"the interest of a shareholder in the company measured by a sum of money, for the purpose of liability in the first place, and of interest in the second, but also consisting of a series of mutual covenants entered into by all the shareholders inter se in accordance with [the relevant corporations legislation]."
A share in a company is accepted by the Courts as being an interest in that company and the acquisition of a share is an investment in that company.
Accordingly a share in a company is an 'interest in another entity' for the purpose of Division 13.3A of the SISR.Date of decision: 20 March 2008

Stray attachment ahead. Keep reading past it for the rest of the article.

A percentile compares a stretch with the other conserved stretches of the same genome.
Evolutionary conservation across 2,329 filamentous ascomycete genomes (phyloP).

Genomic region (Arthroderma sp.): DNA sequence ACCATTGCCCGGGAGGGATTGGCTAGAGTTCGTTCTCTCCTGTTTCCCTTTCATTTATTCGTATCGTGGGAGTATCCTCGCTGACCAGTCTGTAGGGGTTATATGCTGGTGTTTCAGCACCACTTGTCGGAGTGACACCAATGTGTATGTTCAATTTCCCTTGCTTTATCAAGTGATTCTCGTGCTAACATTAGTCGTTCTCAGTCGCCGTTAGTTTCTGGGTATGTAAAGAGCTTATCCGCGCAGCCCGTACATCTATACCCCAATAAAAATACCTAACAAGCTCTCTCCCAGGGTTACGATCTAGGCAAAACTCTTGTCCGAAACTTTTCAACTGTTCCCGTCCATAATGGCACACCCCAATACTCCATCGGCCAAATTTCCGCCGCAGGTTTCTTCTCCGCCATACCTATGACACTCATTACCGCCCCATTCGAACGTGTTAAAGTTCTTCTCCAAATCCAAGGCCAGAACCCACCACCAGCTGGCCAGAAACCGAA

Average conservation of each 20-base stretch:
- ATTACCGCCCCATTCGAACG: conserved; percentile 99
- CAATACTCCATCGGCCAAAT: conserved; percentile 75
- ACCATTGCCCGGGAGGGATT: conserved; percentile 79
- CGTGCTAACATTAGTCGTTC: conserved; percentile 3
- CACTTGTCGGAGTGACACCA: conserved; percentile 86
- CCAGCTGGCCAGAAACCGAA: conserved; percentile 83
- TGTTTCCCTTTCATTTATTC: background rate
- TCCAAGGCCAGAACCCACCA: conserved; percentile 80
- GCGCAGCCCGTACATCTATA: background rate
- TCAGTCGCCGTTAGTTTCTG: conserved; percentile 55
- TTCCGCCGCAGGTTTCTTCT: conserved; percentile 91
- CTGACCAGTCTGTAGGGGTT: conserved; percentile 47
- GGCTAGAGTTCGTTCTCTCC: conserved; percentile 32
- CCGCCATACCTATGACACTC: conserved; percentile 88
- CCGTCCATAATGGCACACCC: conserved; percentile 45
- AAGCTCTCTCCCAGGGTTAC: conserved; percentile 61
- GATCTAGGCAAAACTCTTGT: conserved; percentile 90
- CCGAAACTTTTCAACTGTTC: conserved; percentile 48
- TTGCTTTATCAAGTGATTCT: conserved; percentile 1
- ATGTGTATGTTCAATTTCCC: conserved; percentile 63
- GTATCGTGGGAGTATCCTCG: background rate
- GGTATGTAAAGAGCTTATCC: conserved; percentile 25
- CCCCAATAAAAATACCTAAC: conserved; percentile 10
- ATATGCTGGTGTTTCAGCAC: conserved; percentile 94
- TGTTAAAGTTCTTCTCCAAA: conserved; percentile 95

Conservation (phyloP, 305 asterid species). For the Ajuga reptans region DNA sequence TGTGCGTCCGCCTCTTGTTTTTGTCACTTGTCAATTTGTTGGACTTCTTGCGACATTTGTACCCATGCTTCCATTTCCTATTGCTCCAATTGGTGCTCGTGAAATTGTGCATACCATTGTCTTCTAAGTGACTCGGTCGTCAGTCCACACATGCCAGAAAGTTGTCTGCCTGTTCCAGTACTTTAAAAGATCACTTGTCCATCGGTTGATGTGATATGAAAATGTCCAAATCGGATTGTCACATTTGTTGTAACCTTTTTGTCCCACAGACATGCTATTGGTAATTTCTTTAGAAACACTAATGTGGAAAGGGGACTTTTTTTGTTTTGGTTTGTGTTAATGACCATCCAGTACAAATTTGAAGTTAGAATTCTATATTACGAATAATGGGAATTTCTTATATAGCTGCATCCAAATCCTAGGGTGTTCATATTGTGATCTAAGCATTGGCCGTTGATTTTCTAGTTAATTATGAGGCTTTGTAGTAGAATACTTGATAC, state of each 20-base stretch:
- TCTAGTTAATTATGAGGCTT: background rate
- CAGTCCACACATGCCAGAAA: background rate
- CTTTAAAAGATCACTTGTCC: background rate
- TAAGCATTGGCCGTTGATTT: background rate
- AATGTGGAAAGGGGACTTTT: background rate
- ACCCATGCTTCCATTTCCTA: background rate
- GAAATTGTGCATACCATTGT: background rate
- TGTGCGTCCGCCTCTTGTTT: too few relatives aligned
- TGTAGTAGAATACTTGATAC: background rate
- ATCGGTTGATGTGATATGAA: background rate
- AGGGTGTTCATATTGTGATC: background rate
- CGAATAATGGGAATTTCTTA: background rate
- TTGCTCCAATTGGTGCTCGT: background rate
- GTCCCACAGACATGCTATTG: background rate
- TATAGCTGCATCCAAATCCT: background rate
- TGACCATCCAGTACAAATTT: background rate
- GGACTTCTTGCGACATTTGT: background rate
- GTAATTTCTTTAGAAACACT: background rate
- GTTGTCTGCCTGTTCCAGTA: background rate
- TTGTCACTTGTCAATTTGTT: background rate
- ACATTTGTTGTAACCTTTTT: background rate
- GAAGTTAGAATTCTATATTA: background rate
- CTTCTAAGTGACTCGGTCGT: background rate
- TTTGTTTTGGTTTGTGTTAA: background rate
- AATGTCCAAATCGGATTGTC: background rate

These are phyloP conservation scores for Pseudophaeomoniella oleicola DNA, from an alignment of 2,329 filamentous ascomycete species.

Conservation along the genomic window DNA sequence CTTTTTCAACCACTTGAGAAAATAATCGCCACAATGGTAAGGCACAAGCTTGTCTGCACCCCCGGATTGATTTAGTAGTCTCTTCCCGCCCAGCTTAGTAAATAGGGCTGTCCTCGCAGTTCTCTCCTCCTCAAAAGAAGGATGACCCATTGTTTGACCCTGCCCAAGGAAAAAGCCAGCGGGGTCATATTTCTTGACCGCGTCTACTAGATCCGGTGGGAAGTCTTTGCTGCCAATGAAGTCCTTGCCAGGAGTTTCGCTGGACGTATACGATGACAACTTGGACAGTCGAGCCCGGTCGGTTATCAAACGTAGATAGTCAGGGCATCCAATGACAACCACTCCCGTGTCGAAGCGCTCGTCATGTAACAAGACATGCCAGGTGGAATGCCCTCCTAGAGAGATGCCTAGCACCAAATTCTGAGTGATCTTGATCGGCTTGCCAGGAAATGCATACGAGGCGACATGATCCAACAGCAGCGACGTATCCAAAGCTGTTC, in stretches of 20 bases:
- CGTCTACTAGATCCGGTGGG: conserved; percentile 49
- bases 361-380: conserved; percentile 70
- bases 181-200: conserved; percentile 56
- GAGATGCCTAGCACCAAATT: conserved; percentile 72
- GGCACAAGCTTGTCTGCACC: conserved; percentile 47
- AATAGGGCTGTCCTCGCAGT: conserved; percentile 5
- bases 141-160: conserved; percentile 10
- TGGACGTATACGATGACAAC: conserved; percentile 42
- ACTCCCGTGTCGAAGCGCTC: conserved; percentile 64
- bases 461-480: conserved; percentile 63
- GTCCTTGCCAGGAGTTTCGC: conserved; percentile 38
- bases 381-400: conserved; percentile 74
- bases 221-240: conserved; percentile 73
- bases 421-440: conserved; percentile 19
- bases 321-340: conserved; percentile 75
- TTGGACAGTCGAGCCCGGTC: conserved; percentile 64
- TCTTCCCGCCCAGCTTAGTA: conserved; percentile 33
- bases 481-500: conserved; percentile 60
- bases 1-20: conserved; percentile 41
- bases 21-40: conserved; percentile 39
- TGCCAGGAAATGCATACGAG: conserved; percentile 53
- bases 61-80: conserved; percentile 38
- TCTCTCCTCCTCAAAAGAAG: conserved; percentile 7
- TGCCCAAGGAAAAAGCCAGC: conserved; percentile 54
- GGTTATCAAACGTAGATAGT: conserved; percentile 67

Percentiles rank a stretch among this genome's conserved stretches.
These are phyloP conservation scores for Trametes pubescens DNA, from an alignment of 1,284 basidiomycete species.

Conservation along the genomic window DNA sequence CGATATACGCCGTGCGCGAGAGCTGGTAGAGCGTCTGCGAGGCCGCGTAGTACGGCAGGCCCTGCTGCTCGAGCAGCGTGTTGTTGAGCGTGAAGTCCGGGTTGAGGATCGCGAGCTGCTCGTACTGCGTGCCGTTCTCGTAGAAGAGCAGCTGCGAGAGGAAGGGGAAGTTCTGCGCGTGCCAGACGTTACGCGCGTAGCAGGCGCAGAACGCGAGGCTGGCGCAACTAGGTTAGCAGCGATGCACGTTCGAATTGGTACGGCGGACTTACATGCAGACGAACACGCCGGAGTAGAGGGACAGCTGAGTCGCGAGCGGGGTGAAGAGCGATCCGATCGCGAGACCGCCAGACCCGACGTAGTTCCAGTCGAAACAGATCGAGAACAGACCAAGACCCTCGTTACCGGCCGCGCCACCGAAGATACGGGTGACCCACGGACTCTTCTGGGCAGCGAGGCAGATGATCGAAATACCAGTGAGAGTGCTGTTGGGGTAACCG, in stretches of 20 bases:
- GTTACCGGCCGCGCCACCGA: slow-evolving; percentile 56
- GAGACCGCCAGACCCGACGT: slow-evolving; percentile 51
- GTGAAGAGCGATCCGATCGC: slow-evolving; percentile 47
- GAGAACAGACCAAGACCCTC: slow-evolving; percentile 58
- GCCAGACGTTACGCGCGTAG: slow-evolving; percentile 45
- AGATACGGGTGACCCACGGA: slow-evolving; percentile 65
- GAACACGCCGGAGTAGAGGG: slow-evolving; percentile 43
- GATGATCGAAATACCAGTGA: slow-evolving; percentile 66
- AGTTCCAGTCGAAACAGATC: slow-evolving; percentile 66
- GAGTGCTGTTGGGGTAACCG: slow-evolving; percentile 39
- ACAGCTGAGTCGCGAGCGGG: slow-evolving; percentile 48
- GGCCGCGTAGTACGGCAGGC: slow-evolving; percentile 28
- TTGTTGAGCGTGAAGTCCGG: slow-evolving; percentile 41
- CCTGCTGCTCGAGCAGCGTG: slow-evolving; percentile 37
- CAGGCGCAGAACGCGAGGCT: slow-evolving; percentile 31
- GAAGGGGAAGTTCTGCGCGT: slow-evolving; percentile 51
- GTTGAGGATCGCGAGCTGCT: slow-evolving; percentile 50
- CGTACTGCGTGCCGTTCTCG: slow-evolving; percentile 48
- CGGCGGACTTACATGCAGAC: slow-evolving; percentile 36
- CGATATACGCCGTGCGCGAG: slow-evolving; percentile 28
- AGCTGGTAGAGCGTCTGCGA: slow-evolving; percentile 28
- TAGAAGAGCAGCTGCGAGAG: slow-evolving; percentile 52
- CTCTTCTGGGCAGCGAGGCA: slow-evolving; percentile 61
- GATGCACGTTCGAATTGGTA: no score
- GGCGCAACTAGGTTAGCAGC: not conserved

Year of income: : Year ended 30 June 2008Superannuation Industry (Supervision) Regulations 1994
Borland's Trustee v Steel Brothers & Co Limited
 1 Ch 279
 1 AllER 121 Inland Revenue Commissioners v. Rolls-Royce Limited
 2 AllER 340 Leedale v. Lewis
 3 AllER 808 Pilmer v. The Duke Group Limited (in liq)
 HCA 31
207 CLR 165
49 ATR 324 Re Fraser Ex parte The Public Trustee as Manager of the Estate of Fraser
 WASC 36 Related ATO Interpretative Decisions
ATO ID 2008/51
Explanatory Statement to the Superannuation Industry (Supervision) Amendment Regulations 2000 (No. 2)
Australian Oxford Dictionary 2002, Oxford University Press, Melbourne
Macquarie Dictionary [Multimedia], version 5.0.0, 1/10/01
SMSF listed securities
SMSF related parties
Superannuation fund in house assets
Date reviewed: 27 August 2015